A Beagle Rescue Network volunteer guides the author to a beagle shelter in the central part of South Korea. Many of the dogs come from laboratories.
It was beaglemania at the Beagle Rescue Network’s shelter in Nonsan, South Chungcheong Province, when I visited in July 2019 with longtime animal volunteer Jeong Buyun. A magical place full of wagging tails, inquisitive noses and muddy paws.
I took the train from Yongsan Station in Seoul early one Saturday morning, arrived at Gyeryong KTX Station around 9 o’clock, and soon found Buyun getting off the same train. A taxi took us over hilly country roads to Nonsan, about 20 minutes away, and Buyun said she hoped I wouldn’t get motion sickness.
When we arrived, dozens of friendly beagles jumped, barked and wagged their tails for attention from behind the fence. A blind beagle named Rain, a rescue from a kill pound, greeted us in the main building. The overwhelming majority of the dogs at the shelter were beagles, but there were other dogs too. The shelter had about 165 dogs, but only two full-time staff members. The organization was recruiting more workers, Buyun told me later, but it was hard to find people willing to work so far out in the country.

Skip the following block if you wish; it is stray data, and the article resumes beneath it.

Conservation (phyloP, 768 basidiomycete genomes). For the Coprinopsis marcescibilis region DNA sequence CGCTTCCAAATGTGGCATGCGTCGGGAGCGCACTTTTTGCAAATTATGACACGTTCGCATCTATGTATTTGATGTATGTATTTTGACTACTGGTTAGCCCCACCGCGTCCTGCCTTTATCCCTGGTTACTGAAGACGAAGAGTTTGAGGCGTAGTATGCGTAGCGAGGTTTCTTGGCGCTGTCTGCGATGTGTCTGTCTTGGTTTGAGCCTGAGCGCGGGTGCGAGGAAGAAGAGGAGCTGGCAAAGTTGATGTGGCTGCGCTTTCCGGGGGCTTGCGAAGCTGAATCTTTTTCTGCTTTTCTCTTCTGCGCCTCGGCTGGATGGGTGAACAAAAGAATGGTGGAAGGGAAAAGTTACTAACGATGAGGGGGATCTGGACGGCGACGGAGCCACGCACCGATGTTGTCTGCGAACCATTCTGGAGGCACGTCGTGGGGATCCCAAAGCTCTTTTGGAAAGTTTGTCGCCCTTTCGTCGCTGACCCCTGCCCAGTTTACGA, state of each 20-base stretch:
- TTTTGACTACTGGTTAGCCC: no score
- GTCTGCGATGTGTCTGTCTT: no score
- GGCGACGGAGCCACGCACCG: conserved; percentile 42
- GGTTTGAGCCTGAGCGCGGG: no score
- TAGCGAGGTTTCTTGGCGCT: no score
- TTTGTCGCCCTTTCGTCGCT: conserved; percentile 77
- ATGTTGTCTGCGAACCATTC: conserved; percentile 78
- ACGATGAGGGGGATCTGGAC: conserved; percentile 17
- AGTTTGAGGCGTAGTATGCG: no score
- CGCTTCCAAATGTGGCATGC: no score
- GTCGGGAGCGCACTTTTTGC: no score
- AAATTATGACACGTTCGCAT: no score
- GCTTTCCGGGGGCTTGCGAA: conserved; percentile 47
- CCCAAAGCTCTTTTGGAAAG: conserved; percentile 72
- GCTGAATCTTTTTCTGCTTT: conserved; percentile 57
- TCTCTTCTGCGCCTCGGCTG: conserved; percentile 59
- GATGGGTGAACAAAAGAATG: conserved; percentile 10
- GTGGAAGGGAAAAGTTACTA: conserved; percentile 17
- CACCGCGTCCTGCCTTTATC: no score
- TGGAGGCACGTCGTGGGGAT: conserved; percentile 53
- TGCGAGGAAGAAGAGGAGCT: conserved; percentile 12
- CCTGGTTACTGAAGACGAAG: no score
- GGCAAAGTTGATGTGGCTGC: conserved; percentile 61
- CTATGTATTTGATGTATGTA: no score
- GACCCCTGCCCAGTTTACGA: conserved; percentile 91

Among the beagles
At 26, Buyun had been active in rescue for about eight years and had three more years to go in her Ph.D. program. On average, she volunteered at the shelter twice a month. Most of the other volunteers who joined us that day were in high school or middle school, and some were there to earn school credit. Buyun led the team and showed us all what to do.
The cafeteria was in a separate building downstairs with colorful paw prints on the window alongside a cartoon beagle wishing for an end to vivisection in a thought bubble. There were brightly colored cubbyholes with extra rain boots inside, and a table displayed framed pictures of dogs who’d crossed the Rainbow Bridge.
The dogs housed in that building couldn’t live in groups. They included Samsoon and Jangsu, two pudgy beagles who’d been pulled from kill pounds within the past two or three years. They were about 10 years old.
Two volunteers joined us downstairs, and Buyun leashed some dogs for us all to walk. I got Ari, a small beagle who was stronger than she looked. We all went out to the road together and Buyun pointed to a building down the street, saying it was a dog farm and we shouldn’t walk past it. But we couldn’t avoid the nursing home next door, where two Jindo-type dogs were tied up outside and barked as we walked by.
Along the way, Samsoon slipped her collar and escaped from the volunteer behind me. I tried to catch her but there was nothing to grab onto. Thankfully, Samsoon was safely recaptured when she stopped to sniff some bushes.
It didn’t take me long to fall in love with Paula.